Is the pension crisis real? Or is it an accounting gimmick?
The stock market rallied last year, with the S&P 500 returning 26 percent. (It's up an additional 13 percent so far in 2010.)
But a new Moody's study of 120 multiemployer pension plans released Wednesday purports to show their financial status actually deteriorated during 2009.
The plans' investment assets covered only 54 percent of their long-term payment liabilities at year's end 2009, down from 56 percent at the end of 2008 (and 77 percent in 2007, before the stock market crashed).
The apparent growing gap between what funds own and what they owe looks like more bad news for old-time corporate employers like trucking and mining companies, as well as big firms like Verizon Communications Inc., Supervalu Inc. (they own Acme Markets Inc.), and others, who are trying to fund pensions as their current workforce shrinks.
No wonder so many companies have frozen their pension plans and told workers to invest their own retirement funds from now on, if they have any.
But how can pension funds be losing so much, when the stock market is going up so fast?
Moody's blames lower bond yields. At the suggestion of Moody's analyst Wesley Smyth, who wrote the report, I checked Moody's "AA"-rated corporate bond yield index and found it slipped from an average 5.8 percent at the start of 2009, to about 5.4 percent at the close of 2009.
"Doesn't sound like much" of a drop, he conceded. But his firm, following industry rules, calculated the effect on fund assets if bond yields remained at record low levels until all the plans' workers retired. A little less "adds up," he told me.
But how likely is it that interest rates will stay at today's rock-bottom levels for decades - or that pension funds should be managed as if they will? "If interest rates go back up a percent or two," Smith acknowledged, "the funded status will recover."
You can bet rates will rise again, and the pension crisis will ease - for those pension plans that survive - before most of us can afford to retire.
State Rep. Dwight Evans (D., Phila.) took issue with my Tuesday column for wondering if the fast-rising public subsidy for the Pennsylvania Public School Employees' Retirement System might spark further changes in school and state workers' retirements.
Evans points out next year's steep increase in the state's teacher-pension subsidy is less than it would have been without HB-2497, the reform act Evans helped pilot through Harrisburg this fall, which trims pensions and eligibility for future hires.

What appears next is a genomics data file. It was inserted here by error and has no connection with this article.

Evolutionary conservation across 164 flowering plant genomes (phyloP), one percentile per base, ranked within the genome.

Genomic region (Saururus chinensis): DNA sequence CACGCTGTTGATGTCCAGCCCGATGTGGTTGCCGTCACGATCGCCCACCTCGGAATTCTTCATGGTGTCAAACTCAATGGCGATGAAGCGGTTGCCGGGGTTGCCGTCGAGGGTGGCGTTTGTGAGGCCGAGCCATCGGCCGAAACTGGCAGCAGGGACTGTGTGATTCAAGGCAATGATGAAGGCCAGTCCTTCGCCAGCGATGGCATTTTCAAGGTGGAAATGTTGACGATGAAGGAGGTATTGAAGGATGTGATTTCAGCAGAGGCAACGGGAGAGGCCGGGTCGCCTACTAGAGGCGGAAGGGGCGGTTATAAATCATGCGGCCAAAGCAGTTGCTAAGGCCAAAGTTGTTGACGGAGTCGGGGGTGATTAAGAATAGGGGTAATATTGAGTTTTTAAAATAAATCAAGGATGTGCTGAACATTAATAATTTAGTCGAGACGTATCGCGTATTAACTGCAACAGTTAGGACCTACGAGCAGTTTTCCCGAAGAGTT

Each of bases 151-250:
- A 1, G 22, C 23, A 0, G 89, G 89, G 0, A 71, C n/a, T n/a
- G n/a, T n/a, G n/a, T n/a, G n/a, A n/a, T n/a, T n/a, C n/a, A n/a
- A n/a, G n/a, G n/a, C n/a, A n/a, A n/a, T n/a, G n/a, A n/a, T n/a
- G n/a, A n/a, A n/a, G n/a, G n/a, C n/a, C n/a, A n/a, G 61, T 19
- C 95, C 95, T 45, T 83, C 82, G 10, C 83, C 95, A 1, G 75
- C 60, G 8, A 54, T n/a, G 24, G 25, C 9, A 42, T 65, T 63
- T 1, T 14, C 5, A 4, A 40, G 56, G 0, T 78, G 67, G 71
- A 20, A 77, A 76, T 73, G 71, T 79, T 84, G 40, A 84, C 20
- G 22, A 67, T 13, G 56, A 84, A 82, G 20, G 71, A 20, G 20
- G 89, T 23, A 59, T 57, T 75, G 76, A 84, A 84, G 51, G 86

Evans also expects the stock and bond markets will recover, pushing investment values higher and reducing the actual need for greater subsidies: "The markets have always come back in the past," he said.
And he doubts the Republicans who ousted him and other Democratic leaders from control of the state House, or GOP Gov.-elect Tom Corbett, will dare cut more: "This is not New Jersey," where Gov. Christie is pushing a new round of pension reductions.
Maranon Capital L.P., of Chicago, says it has invested $23 million in equity and mezzanine financing, plus $40 million in debt, to help Venio L.L.C., a New York unclaimed-property firm, acquire the unclaimed-property unit of the 65-year-old Keane Organization Inc., of Wayne, from chairman Steve Grossman.
Keane is a good-news company: It finds unclaimed stock, mutual fund, bank, brokerage, and insurance accounts, and matches them with heirs and other owners. "We get paid primarily with fees from the deceased," says Venio boss Michael O'Donnell, who will head the combined firms.
O'Donnell told me that he plans to keep most of Keane's 130 workers and its Wayne operations center, while shutting a 10-person Salt Lake City office. He said Keane was the biggest firm in their arcane industry. Venio employs 30.
Grossman, who inherited Keane from his father, is joining ex-Keane executives in a new company, RCP Solutions, to continue a group of Keane businesses he's not selling.